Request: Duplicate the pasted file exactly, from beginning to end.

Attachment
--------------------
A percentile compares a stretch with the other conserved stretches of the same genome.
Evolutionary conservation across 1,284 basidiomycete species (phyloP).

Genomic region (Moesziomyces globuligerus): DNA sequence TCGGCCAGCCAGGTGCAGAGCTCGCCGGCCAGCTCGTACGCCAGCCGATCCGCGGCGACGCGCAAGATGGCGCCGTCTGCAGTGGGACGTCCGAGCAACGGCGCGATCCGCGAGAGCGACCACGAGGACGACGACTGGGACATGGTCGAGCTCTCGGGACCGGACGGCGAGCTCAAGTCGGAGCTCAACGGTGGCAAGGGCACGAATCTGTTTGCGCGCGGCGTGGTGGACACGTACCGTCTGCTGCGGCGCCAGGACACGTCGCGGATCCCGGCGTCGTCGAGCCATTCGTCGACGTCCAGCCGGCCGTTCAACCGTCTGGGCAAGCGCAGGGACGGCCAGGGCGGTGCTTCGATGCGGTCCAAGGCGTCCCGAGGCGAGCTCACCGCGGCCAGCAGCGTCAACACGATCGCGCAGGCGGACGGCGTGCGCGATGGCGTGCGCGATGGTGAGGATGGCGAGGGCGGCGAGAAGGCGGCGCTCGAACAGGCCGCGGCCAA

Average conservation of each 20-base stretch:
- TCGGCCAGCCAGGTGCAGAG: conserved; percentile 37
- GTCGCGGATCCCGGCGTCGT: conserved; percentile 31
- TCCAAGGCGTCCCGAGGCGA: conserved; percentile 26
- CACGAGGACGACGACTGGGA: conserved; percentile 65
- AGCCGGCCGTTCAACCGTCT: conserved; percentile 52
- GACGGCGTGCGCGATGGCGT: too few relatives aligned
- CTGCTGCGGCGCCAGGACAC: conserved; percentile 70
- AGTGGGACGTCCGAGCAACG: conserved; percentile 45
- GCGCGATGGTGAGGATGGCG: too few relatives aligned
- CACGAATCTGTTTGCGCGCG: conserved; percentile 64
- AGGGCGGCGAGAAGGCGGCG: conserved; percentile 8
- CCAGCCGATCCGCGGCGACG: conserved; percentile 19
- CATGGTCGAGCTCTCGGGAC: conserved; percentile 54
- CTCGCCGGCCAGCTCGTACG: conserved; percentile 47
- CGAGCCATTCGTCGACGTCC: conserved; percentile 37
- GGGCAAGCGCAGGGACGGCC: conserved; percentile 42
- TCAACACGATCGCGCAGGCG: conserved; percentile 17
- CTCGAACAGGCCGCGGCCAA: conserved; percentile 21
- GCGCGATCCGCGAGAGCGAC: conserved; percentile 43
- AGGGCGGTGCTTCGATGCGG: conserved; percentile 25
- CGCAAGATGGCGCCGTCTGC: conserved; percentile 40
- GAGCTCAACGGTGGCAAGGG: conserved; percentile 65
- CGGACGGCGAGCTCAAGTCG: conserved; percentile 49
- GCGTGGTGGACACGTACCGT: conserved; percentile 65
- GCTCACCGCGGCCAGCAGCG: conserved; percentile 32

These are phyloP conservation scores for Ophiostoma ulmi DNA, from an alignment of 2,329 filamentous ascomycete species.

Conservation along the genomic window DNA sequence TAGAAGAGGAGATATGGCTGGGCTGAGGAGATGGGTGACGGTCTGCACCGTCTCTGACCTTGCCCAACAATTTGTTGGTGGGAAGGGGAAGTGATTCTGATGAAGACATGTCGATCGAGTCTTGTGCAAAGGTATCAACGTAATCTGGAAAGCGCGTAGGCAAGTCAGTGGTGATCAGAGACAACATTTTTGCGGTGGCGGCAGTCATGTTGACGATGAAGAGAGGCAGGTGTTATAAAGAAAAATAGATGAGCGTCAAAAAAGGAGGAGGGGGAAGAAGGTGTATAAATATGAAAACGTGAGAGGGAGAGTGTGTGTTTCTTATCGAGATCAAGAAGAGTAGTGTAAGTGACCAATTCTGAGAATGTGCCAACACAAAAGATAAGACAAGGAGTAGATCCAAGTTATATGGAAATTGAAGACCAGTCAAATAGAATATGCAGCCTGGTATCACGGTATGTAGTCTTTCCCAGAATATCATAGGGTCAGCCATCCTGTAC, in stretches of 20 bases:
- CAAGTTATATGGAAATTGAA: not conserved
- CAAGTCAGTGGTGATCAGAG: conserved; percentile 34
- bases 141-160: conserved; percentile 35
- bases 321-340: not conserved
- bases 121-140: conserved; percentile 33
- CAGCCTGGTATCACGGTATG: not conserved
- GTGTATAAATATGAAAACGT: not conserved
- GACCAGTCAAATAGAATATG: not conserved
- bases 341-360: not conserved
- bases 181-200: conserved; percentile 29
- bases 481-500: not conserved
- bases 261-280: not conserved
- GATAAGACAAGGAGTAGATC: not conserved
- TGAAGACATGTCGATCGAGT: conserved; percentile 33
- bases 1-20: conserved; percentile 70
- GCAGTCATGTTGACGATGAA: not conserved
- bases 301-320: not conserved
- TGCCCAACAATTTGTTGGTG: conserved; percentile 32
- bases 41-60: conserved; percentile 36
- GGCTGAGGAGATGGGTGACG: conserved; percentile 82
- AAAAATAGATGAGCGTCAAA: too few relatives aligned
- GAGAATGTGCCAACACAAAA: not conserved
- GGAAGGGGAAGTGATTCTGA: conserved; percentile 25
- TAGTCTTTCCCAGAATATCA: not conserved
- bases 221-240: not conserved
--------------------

A percentile compares a stretch with the other conserved stretches of the same genome.
Evolutionary conservation across 1,284 basidiomycete species (phyloP).

Genomic region (Moesziomyces globuligerus): DNA sequence TCGGCCAGCCAGGTGCAGAGCTCGCCGGCCAGCTCGTACGCCAGCCGATCCGCGGCGACGCGCAAGATGGCGCCGTCTGCAGTGGGACGTCCGAGCAACGGCGCGATCCGCGAGAGCGACCACGAGGACGACGACTGGGACATGGTCGAGCTCTCGGGACCGGACGGCGAGCTCAAGTCGGAGCTCAACGGTGGCAAGGGCACGAATCTGTTTGCGCGCGGCGTGGTGGACACGTACCGTCTGCTGCGGCGCCAGGACACGTCGCGGATCCCGGCGTCGTCGAGCCATTCGTCGACGTCCAGCCGGCCGTTCAACCGTCTGGGCAAGCGCAGGGACGGCCAGGGCGGTGCTTCGATGCGGTCCAAGGCGTCCCGAGGCGAGCTCACCGCGGCCAGCAGCGTCAACACGATCGCGCAGGCGGACGGCGTGCGCGATGGCGTGCGCGATGGTGAGGATGGCGAGGGCGGCGAGAAGGCGGCGCTCGAACAGGCCGCGGCCAA

Average conservation of each 20-base stretch:
- TCGGCCAGCCAGGTGCAGAG: conserved; percentile 37
- GTCGCGGATCCCGGCGTCGT: conserved; percentile 31
- TCCAAGGCGTCCCGAGGCGA: conserved; percentile 26
- CACGAGGACGACGACTGGGA: conserved; percentile 65
- AGCCGGCCGTTCAACCGTCT: conserved; percentile 52
- GACGGCGTGCGCGATGGCGT: too few relatives aligned
- CTGCTGCGGCGCCAGGACAC: conserved; percentile 70
- AGTGGGACGTCCGAGCAACG: conserved; percentile 45
- GCGCGATGGTGAGGATGGCG: too few relatives aligned
- CACGAATCTGTTTGCGCGCG: conserved; percentile 64
- AGGGCGGCGAGAAGGCGGCG: conserved; percentile 8
- CCAGCCGATCCGCGGCGACG: conserved; percentile 19
- CATGGTCGAGCTCTCGGGAC: conserved; percentile 54
- CTCGCCGGCCAGCTCGTACG: conserved; percentile 47
- CGAGCCATTCGTCGACGTCC: conserved; percentile 37
- GGGCAAGCGCAGGGACGGCC: conserved; percentile 42
- TCAACACGATCGCGCAGGCG: conserved; percentile 17
- CTCGAACAGGCCGCGGCCAA: conserved; percentile 21
- GCGCGATCCGCGAGAGCGAC: conserved; percentile 43
- AGGGCGGTGCTTCGATGCGG: conserved; percentile 25
- CGCAAGATGGCGCCGTCTGC: conserved; percentile 40
- GAGCTCAACGGTGGCAAGGG: conserved; percentile 65
- CGGACGGCGAGCTCAAGTCG: conserved; percentile 49
- GCGTGGTGGACACGTACCGT: conserved; percentile 65
- GCTCACCGCGGCCAGCAGCG: conserved; percentile 32

These are phyloP conservation scores for Ophiostoma ulmi DNA, from an alignment of 2,329 filamentous ascomycete species.

Conservation along the genomic window DNA sequence TAGAAGAGGAGATATGGCTGGGCTGAGGAGATGGGTGACGGTCTGCACCGTCTCTGACCTTGCCCAACAATTTGTTGGTGGGAAGGGGAAGTGATTCTGATGAAGACATGTCGATCGAGTCTTGTGCAAAGGTATCAACGTAATCTGGAAAGCGCGTAGGCAAGTCAGTGGTGATCAGAGACAACATTTTTGCGGTGGCGGCAGTCATGTTGACGATGAAGAGAGGCAGGTGTTATAAAGAAAAATAGATGAGCGTCAAAAAAGGAGGAGGGGGAAGAAGGTGTATAAATATGAAAACGTGAGAGGGAGAGTGTGTGTTTCTTATCGAGATCAAGAAGAGTAGTGTAAGTGACCAATTCTGAGAATGTGCCAACACAAAAGATAAGACAAGGAGTAGATCCAAGTTATATGGAAATTGAAGACCAGTCAAATAGAATATGCAGCCTGGTATCACGGTATGTAGTCTTTCCCAGAATATCATAGGGTCAGCCATCCTGTAC, in stretches of 20 bases:
- CAAGTTATATGGAAATTGAA: not conserved
- CAAGTCAGTGGTGATCAGAG: conserved; percentile 34
- bases 141-160: conserved; percentile 35
- bases 321-340: not conserved
- bases 121-140: conserved; percentile 33
- CAGCCTGGTATCACGGTATG: not conserved
- GTGTATAAATATGAAAACGT: not conserved
- GACCAGTCAAATAGAATATG: not conserved
- bases 341-360: not conserved
- bases 181-200: conserved; percentile 29
- bases 481-500: not conserved
- bases 261-280: not conserved
- GATAAGACAAGGAGTAGATC: not conserved
- TGAAGACATGTCGATCGAGT: conserved; percentile 33
- bases 1-20: conserved; percentile 70
- GCAGTCATGTTGACGATGAA: not conserved
- bases 301-320: not conserved
- TGCCCAACAATTTGTTGGTG: conserved; percentile 32
- bases 41-60: conserved; percentile 36
- GGCTGAGGAGATGGGTGACG: conserved; percentile 82
- AAAAATAGATGAGCGTCAAA: too few relatives aligned
- GAGAATGTGCCAACACAAAA: not conserved
- GGAAGGGGAAGTGATTCTGA: conserved; percentile 25
- TAGTCTTTCCCAGAATATCA: not conserved
- bases 221-240: not conserved